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A rootkit is a collection of malicious software tools that gives attackers administrator-level access to an endpoint. In addition, most rootkits are designed to hide themselves so that they are difficult to detect.
Rootkits are so-called because they are software “kits” that allow attackers to operate as if they were the root user on an infected system. On Linux and other Unix-like operating systems, root is the name of the account that has full access rights. (To be clear, rootkits aren’t only a risk for Linux; they can also affect Windows, macOS, and virtually any other type of operating system, even if the admin- or superuser-level accounts on the system are not called root.)
Keep moving forward for a guide to rootkits, how they work, different types of rootkits, and how to prevent rootkit attacks.
How do Rootkits work?
As we explain below in the section on rootkit techniques, there are various means by which attackers can install rootkits on a system, and rootkits may operate in several different parts of the system.
However, all rootkits work in the same basic way, using the following process:
- Attackers gain access to a system (by, for example, exploiting a software vulnerability) in a way that allows them to install malware.
- The malware circumvents standard access controls to give attackers the ability to perform the same activities as the root or administrator user.
- The rootkit software obscures its presence by modifying binaries and processes so that they do not appear malicious.
Once this process is complete, attackers can use the rootkits to perform actions like exfiltrating sensitive data from the infected endpoint, taking control of applications and using the endpoint to run illicit software, like cryptominers.
Rootkits vs. Trojans and Backdoors
Rootkits are a kind of malware, but there are other types of malware – such as the malware associated with trojans and backdoors – that are distinct from rootkits.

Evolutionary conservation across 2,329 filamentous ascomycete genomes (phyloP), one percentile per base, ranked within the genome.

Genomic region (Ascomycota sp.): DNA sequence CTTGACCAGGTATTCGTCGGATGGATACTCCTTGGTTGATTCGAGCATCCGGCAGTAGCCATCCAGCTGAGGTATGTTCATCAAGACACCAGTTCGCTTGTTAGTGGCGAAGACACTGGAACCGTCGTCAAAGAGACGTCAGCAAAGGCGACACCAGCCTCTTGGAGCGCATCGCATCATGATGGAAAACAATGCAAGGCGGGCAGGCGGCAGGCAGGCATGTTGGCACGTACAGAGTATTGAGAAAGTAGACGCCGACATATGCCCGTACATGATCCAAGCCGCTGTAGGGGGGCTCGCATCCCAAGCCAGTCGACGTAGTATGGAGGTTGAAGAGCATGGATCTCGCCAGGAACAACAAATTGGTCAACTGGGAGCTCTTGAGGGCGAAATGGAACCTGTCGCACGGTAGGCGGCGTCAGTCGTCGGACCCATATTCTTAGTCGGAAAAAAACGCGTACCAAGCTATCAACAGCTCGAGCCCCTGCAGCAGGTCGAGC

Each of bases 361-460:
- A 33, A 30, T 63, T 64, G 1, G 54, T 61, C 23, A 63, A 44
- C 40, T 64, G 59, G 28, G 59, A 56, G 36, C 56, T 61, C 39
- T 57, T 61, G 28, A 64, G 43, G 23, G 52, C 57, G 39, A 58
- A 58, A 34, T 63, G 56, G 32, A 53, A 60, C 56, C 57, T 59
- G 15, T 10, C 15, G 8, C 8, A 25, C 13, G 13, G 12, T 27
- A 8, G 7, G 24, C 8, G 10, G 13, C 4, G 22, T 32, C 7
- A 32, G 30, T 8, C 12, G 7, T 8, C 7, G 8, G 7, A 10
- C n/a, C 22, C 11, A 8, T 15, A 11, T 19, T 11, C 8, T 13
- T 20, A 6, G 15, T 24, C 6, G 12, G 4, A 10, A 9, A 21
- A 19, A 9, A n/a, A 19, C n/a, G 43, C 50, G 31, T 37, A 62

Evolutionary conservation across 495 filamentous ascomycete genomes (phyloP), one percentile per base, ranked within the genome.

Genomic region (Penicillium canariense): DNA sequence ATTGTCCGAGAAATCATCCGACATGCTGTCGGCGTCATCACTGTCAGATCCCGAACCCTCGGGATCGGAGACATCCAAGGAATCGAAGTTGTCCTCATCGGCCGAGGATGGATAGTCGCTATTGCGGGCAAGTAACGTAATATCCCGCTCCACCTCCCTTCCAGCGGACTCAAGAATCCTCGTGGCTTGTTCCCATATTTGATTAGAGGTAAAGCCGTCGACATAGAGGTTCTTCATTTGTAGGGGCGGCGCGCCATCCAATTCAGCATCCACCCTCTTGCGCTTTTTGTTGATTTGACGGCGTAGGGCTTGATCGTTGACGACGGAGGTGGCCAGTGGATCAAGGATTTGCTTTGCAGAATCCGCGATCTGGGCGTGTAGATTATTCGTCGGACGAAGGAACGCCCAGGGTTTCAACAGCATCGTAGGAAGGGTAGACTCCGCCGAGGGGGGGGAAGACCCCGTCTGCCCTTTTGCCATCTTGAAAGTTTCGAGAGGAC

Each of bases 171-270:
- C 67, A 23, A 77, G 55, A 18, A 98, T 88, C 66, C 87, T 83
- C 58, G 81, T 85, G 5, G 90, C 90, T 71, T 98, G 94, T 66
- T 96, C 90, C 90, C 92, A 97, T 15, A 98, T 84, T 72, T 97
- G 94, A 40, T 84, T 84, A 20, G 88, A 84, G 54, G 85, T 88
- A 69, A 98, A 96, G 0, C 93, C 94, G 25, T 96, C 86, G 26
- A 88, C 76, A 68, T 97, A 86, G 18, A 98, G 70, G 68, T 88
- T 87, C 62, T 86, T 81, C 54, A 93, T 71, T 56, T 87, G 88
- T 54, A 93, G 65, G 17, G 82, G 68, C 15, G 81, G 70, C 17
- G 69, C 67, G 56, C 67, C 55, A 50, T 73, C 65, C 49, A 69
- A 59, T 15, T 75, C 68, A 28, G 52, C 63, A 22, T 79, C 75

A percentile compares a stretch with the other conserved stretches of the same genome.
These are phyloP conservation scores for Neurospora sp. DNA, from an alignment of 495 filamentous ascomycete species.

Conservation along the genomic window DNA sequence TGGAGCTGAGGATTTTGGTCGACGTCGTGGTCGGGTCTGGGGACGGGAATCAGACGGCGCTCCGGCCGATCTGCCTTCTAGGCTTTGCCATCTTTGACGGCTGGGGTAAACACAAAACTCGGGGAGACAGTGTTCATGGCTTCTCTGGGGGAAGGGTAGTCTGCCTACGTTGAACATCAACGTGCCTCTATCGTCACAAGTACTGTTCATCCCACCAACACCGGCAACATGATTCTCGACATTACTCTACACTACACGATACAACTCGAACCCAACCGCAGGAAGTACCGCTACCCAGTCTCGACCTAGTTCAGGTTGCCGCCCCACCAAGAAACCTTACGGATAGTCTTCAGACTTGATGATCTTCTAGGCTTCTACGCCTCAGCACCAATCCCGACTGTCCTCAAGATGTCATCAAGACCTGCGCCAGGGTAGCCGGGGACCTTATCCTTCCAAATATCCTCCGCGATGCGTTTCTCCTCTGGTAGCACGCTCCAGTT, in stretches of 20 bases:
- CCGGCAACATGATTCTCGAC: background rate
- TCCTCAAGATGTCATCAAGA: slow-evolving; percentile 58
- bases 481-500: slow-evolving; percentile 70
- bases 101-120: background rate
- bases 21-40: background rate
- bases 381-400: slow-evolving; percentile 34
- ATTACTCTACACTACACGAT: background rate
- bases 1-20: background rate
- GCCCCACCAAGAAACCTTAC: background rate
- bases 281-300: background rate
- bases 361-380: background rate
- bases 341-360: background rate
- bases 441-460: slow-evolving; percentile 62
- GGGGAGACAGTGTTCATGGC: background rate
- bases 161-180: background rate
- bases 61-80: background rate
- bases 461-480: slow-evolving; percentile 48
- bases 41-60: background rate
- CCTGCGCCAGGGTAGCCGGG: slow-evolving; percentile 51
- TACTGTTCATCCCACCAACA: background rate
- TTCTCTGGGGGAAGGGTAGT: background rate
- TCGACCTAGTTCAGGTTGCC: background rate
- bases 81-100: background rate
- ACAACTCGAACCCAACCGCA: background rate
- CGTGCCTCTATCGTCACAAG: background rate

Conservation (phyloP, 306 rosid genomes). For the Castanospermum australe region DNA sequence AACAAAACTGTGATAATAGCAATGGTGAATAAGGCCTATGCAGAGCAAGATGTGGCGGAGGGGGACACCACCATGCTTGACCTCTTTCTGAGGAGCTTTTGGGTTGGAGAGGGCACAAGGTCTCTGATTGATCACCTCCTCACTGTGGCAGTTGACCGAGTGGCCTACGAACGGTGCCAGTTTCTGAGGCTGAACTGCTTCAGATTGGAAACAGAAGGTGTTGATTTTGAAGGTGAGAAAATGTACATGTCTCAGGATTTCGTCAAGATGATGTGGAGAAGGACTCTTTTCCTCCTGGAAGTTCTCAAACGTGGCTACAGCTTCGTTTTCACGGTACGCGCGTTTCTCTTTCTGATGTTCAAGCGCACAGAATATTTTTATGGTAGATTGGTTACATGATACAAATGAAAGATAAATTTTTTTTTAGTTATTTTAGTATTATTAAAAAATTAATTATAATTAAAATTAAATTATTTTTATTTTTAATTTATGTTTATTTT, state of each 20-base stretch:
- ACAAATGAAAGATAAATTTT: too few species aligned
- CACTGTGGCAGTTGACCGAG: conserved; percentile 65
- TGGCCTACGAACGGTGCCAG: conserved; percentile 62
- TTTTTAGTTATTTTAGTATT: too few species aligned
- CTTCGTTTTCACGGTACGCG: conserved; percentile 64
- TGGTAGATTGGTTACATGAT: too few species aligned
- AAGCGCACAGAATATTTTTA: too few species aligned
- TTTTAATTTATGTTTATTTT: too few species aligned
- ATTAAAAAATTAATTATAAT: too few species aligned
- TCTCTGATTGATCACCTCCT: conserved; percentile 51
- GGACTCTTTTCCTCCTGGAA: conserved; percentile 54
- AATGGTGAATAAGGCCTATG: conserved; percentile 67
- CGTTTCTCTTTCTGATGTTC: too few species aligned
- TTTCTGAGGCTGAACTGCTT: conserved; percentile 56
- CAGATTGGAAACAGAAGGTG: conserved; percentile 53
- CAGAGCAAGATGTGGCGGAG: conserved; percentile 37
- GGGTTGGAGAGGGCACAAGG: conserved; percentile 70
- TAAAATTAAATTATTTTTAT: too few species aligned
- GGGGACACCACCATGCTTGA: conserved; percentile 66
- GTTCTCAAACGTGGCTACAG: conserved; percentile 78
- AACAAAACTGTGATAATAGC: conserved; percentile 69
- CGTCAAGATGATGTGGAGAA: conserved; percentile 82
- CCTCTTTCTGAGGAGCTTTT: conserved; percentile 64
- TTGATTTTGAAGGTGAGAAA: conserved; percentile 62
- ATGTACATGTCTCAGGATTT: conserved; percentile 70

Rootkits are different from trojans because trojans are any type of software that gives attackers access to at least part of a system. In most cases, the level of access that trojans provide to attackers is limited; a trojan might allow attackers to view sensitive data, for instance, but not run commands as the administrative user. In contrast, rootkits provide complete, administrator-level access.
Along similar lines, rootkits are different from backdoors because a backdoor is any malware that enables unauthorized access to a system, not necessarily the administrator-level access provided by a rootkit.
It’s worth noting that there is ambiguity surrounding the terms trojan and backdoor; they are both generic terms that could refer to a wide range of malware types and attack techniques. Arguably, rootkits could be described as a type of trojan as well as a type of backdoor, but there are many other types of trojans and backdoors.
Rootkits can be broken into categories based on how they operate.
Kernel-level rootkits operate in what’s known as kernel space. That means they run as programs controlled directly by the kernel, and they have the same level of access to the operating system as kernel processes. Since the kernel is the core program inside an operating system that controls all other operations, running in kernel mode means that rootkits can easily access any other resources on the system.
User-mode rootkits run in userspace or userland, which is the same part of the operating system where standard applications are hosted. Instead of taking control of the system from the level of the kernel, user-mode rootkits typically exploit other types of vulnerabilities in the operating system (such as weaknesses within access control systems) that allow them to gain administrator-level access even though they are not actually running with kernel-level privileges.
A bootkit is a rootkit that is installed in the boot record of an endpoint. When the system boots, the rootkit is loaded. That means that the rootkit has control over all aspects of the system from close to the very start of each system session.
An advantage of this approach for attackers is that loading the rootkit during boot makes it easy to hide the rootkit, because software that is designed to detect rootkits may not be operational until after the system has fully booted, so it can’t detect bootkits that are loaded earlier. Bootkits also usually hide in boot records rather than on standard file system partitions, which also makes them harder to detect in some cases.
Hypervisor-based rootkits operate within hypervisors, which is software that starts and manages virtual machines. From the hypervisor, rootkits can control operations and access resources inside virtual machines.
This type of rootkit only works with virtual machines, not bare-metal servers. But since many workloads today are virtualized, hypervisor-based rootkits have become a major risk.
Rootkit Attack prevention and mitigation